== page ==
Annual mammogram screenings, Pap tests, and pelvic exams do not require referrals.

Medicare Advantage SNP Eligibility and Enrollment

Individuals who wish to enroll in a Special Needs Plan must first enroll in Parts A and B of Original Medicare. Of course, they must also have one of the conditions that are included in the eligibility requirements for an SNP plan, and the plan must be available where they live. To be qualified for a Medicare Advantage Special Needs Plan you should either have a chronic or disabling medical condition. Other than that, developing a sudden illness that meets the qualifying criteria would also make you eligible for an SNP. Lastly, you are qualified for a Special Needs Plan if you live in a long-term care institution such as a skilled nursing facility. 

The first opportunity to enroll in a Medicare Advantage SNP is during your Initial Enrollment Period. Individuals may also enroll during the Annual Enrollment Period, which occurs each fall. If your condition is disabling, it may be possible to enroll in a C-SNP at any time of the year.

If at any point when you are enrolled in an SNP you become ineligible for the plan, you will be given a Special Enrollment Period, during which you can choose other coverage.

Medicare Advantage SNP Costs

Dual-eligible individuals will not have any costs associated with their D-SNP plan. Otherwise, the cost will vary depending on which plan you choose. Premiums for SNPs can be as low as $0 each month but may require deductibles and copayments for services. Plans are the ones that may set their own deductibles, copayments, and other cost-sharing for services.

Your Special Needs Plan may offer some extra benefits. Check with the plan directly to learn about coverage rules and restrictions for any added benefits.

Applying for an

SNP Plan

As with any other Medicare Advantage plan, an SNP must provide at least as much coverage as Medicare Parts A and B and prescription drug coverage. SNPs offer additional coverage options based on your specific medical circumstances.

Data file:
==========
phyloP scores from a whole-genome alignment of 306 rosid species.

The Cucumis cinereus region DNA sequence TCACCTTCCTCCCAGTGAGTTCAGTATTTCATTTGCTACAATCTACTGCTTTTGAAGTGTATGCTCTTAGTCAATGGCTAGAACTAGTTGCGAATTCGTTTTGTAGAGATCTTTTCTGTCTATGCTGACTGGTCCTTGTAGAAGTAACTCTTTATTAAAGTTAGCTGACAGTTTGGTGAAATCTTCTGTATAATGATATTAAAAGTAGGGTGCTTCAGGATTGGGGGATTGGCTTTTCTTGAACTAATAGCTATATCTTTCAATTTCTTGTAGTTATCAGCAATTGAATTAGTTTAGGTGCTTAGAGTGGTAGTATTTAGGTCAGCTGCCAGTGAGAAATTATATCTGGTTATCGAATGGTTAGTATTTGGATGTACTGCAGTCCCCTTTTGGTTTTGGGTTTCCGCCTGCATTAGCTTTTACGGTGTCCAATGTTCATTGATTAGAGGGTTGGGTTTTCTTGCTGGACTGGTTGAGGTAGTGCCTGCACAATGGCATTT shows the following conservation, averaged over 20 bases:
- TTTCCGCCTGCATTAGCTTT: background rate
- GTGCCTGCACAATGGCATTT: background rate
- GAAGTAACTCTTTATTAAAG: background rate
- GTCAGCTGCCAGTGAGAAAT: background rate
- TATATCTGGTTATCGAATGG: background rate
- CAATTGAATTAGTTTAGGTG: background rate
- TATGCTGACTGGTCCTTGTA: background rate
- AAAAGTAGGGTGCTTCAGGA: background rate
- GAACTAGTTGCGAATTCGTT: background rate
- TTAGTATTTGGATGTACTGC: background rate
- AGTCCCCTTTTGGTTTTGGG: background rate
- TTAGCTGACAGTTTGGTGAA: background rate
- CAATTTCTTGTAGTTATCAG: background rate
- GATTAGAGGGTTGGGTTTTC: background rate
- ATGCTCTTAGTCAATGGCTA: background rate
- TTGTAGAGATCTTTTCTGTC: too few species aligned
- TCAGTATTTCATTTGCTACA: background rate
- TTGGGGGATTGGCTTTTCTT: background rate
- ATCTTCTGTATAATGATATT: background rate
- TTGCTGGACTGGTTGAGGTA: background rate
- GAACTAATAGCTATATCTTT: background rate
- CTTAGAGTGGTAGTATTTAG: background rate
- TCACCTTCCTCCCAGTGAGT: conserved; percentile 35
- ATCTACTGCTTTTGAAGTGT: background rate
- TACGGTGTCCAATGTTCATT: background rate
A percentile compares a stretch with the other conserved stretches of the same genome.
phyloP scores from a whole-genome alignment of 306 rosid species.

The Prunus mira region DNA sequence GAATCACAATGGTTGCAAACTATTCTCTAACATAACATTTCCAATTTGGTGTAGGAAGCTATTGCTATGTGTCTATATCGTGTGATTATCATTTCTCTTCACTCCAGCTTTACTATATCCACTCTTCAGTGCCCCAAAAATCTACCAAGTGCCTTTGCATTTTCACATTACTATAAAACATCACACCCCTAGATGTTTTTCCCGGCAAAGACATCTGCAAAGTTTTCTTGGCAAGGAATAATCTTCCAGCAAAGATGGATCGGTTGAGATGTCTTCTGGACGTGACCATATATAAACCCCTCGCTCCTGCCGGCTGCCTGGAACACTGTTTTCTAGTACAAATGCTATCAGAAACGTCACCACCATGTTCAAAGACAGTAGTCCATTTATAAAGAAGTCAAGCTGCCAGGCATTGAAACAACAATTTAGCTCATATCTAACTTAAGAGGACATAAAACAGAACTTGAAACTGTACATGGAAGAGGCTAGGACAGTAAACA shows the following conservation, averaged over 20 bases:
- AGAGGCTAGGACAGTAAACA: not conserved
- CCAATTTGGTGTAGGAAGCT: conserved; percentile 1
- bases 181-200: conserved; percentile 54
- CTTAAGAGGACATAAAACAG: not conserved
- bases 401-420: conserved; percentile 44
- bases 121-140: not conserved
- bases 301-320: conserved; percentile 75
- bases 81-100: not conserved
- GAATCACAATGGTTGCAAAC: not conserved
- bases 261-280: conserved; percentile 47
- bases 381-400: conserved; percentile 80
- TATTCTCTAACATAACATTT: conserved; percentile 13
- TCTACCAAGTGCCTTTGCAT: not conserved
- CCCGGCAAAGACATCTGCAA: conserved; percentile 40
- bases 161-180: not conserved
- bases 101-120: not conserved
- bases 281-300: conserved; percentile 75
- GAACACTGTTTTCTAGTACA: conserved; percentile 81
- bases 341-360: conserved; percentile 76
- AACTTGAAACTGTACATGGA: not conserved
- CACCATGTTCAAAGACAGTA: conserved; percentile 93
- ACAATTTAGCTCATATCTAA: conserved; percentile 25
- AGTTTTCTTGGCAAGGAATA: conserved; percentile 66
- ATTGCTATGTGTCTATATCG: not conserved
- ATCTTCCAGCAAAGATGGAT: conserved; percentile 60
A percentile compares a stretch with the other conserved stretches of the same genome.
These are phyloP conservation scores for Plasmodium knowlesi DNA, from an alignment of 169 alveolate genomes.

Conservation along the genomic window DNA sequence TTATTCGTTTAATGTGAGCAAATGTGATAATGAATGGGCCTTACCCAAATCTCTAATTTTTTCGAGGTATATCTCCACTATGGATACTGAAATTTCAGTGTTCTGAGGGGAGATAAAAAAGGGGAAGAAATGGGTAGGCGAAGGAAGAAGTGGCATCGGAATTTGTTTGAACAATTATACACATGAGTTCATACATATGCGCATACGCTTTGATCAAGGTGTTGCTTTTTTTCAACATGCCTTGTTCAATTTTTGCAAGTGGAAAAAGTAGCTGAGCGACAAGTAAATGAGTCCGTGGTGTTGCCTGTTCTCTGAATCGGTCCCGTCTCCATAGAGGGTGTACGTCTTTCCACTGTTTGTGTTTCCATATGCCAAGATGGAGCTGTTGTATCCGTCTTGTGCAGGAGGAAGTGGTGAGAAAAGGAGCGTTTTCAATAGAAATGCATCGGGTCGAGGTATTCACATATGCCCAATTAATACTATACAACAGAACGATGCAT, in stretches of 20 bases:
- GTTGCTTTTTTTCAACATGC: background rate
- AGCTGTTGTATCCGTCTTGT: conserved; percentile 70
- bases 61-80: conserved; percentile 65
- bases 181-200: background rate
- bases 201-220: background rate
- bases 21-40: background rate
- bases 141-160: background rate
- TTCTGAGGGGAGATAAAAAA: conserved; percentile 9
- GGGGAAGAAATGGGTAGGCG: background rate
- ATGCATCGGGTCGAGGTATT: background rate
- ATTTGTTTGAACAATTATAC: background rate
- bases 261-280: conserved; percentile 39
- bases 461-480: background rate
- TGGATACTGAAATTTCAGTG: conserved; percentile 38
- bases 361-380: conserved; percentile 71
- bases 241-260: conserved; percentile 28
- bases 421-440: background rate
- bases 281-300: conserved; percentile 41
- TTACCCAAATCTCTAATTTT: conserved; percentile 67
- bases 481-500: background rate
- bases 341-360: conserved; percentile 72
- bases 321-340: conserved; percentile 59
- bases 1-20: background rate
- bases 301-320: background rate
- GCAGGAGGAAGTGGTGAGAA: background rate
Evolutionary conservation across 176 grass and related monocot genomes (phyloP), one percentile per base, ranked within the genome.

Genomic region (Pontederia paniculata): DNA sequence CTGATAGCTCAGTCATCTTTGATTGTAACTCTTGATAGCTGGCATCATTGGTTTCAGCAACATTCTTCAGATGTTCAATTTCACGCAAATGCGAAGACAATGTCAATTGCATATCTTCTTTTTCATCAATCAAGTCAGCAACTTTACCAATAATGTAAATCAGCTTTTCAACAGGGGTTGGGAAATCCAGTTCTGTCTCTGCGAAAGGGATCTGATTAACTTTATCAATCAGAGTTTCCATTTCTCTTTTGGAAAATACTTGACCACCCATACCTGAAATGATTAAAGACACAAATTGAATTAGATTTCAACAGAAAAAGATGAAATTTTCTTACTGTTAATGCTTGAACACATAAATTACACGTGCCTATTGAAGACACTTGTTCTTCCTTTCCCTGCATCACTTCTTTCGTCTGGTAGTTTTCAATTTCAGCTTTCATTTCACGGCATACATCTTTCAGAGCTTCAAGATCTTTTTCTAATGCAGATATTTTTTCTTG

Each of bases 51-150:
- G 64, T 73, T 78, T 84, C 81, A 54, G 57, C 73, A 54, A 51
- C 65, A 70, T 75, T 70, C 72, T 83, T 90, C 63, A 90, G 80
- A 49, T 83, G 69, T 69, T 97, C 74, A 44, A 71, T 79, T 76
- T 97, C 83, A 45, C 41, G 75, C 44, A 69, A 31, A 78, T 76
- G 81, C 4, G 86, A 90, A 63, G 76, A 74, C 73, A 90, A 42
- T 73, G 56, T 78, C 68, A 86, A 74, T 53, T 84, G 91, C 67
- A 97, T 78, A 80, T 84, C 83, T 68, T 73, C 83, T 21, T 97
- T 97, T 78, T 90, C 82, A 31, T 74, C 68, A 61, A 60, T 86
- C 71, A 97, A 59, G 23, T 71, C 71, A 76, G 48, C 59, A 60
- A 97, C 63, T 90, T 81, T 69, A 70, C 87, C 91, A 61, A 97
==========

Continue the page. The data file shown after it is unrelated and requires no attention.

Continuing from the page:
Special Needs Plans are not available everywhere. You will have to check which plans are available in your area of residence to see if one is available to you. Or, you can call one of our licensed agents and they can help you search for an SNP plan or another plan that will fit your healthcare needs.

SNP Disenrollment Appeals

You may get a notice of disenrollment from your current SNP plan. If you do not agree with the terms dictating the disenrollment, you have the right to file an appeal. If the plan still disagrees, there will be an independent organization that looks over your case. These organizations are employed by the Medicare program, not the insurance company.

Before filing an appeal, you should ask your health care provider to provide any information that may help your case. In cases where your current health condition may be compromised, you can ask for a fast decision. This gives the plan 72 hours to decide on eligibility.

The plan will review its original decision to allow you into the plan. It will consider this decision during the appeal process.

If you are discharged from a hospital before you feel you are ready, you have the right to an immediate appeal and review. In this case, the Beneficiary and Family-Centered Care Quality Improvement Organization (BFCC-QIO) will perform the review. While the case is being reviewed, the hospital must allow you to continue care there free of charge. The hospital may not force you to leave until the BFCC-QIO has made a decision.

Any SNP plan member who is receiving care from a skilled nursing facility, outpatient rehabilitation center, or home health agency has the right to fast-track their appeal.

When you first enroll in an SNP plan, the plan must provide details about how to file an appeal should you ever be involuntarily disenrolled from the plan.